Postfix and discarding DSN responses

November 30th, 2011 by Russell No comments »

Had an interesting issue where a remote mail server was responding in its EHLO that it supported DSN, but would not send successful DSN reports as requested. In order to work around the issue I just configured Postfix to ignore the remote mail server’s DSN support:

/etc/postfix/dsn_override: dsn

postmap /etc/postfix/dsn_override

smtp_discard_ehlo_keyword_address_maps = hash:/etc/postfix/dsn_override

Successful “ignoring” should look like this in the maillog:

Nov 30 18:33:33 bigbertha postfix/smtp[22632]: discarding EHLO keywords: DSN

KVM and removing virbr0

February 26th, 2011 by Russell No comments »

Took a lot of headaches and playing around with the network interface scripts:

# virsh net-destroy default
# virsh net-undefine default
# service libvirtd restart
# ifconfig

I was then presented with another issue for bridged networking. For some reason my aliased interfaces (eth0:0, 0:1 etc) would not stop setting their own gateway. This was a problem. In case anyone else runs into this issue, once you have created a bridged interface for your guest OS’s to use, if you have aliased interfaces as well they *must* be bridged off of the bridged interface too. In other words, instead of eth0:0, eth0:1, you will need br0:0 and br0:1.

Postfix, Cyrus SASL and [email protected] login

November 11th, 2010 by Russell No comments »

This took me a bit of Googling to figure out. In order to get Postfix and Cyrus saslauthd to work nicely together using “[email protected]” username format, in /etc/sysconfig/saslauthd add the following flag at the bottom:

# Additional flags to pass to saslauthd on the command line. See saslauthd(8)
# for the list of accepted flags.

Man page for this flag:

-r Combine the realm with the login (with an [email protected] sign in between). e.g. login:
“foo” realm: “bar” will get passed as login: “[email protected]”. Note that the realm
will still be passed, which may lead to unexpected behavior.

Microsoft Security Essentials – Auto Update Without Windows Update: How to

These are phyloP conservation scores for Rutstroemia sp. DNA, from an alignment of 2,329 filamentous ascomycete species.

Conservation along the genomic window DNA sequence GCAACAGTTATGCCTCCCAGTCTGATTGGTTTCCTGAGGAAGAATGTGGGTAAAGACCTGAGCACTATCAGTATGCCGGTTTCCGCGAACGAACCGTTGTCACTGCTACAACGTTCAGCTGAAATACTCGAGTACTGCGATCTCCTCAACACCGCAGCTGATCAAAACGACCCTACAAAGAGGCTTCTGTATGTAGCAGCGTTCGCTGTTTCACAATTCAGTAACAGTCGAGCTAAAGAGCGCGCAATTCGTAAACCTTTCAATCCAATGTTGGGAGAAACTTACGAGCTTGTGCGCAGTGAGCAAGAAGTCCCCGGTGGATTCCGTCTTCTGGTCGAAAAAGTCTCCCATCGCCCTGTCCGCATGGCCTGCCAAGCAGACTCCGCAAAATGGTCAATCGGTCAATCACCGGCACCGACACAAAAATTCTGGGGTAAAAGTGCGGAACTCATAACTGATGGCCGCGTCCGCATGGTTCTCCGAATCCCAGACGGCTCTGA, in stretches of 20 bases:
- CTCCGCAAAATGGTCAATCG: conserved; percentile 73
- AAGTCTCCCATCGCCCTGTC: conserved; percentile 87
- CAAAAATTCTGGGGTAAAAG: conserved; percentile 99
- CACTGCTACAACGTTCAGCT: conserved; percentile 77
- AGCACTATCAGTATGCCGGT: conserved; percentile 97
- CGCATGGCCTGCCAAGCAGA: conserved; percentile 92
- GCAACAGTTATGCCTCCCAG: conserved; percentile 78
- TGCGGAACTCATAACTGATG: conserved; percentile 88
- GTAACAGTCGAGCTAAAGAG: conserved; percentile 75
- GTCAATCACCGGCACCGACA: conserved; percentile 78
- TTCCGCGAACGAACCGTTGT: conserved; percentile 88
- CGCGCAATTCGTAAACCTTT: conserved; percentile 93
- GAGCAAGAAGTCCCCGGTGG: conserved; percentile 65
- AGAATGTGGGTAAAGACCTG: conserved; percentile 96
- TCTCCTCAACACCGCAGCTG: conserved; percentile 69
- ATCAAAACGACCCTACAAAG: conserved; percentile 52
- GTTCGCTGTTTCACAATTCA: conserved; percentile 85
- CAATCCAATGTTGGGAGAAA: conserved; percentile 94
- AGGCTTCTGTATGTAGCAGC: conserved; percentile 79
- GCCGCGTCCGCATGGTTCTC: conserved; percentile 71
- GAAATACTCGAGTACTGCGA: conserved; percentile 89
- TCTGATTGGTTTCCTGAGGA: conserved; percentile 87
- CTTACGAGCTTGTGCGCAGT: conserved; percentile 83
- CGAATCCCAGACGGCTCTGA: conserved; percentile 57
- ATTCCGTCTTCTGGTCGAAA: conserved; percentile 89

November 11th, 2010 by Russell No comments »

Here’s a quick method I devised on how to get Microsoft Security Essentials (free: to automatically update without needing to use Windows Update. Many individuals (like me!) like to read what updates MS is wanting to put on your computer before allowing them to do so. The only problem is, Security Essentials wants to always update through Windows Update, so if you have Windows Update set to notify you before downloading, you are having to accept the Security Essentials update every single day. That quickly becomes annoying. Here’s a way around it:
* Download hstart from here:
This is software that allows you to feed it console commands that it will run silently in the background for you.

* Extract either hstart.exe or hstart64.exe (depending on what version of Windows you are running) and extract it somewhere out of the way, such as C:\Windows

* Add a scheduled task that runs every 3 hours. I have found 3 hours keeps it updated enough that Windows Update won’t bother you about it.

In Task Scheduler:

Program / Script to start: C:\Windows\hstart64.exe (or hstart.exe depending on which one you extracted)
Add Arguments: /NOCONSOLE “%ProgramFiles%\Microsoft Security Essentials\MpCmdRun.exe -SignatureUpdate”

Save the scheduled task, and you are done! Security Essentials will now silently update itself every 3 hours in the background, and you will never have to rely on Windows Update for these updates again!

Note: The location of MpCmdRun.exe has changed in MSE 2.0. The new location is: C:\Program Files\Microsoft Security Client\Antimalware\MpCmdRun.exe


September 18th, 2010 by Russell No comments »

Welcome to my tech notepad! Here’s a dancing bear: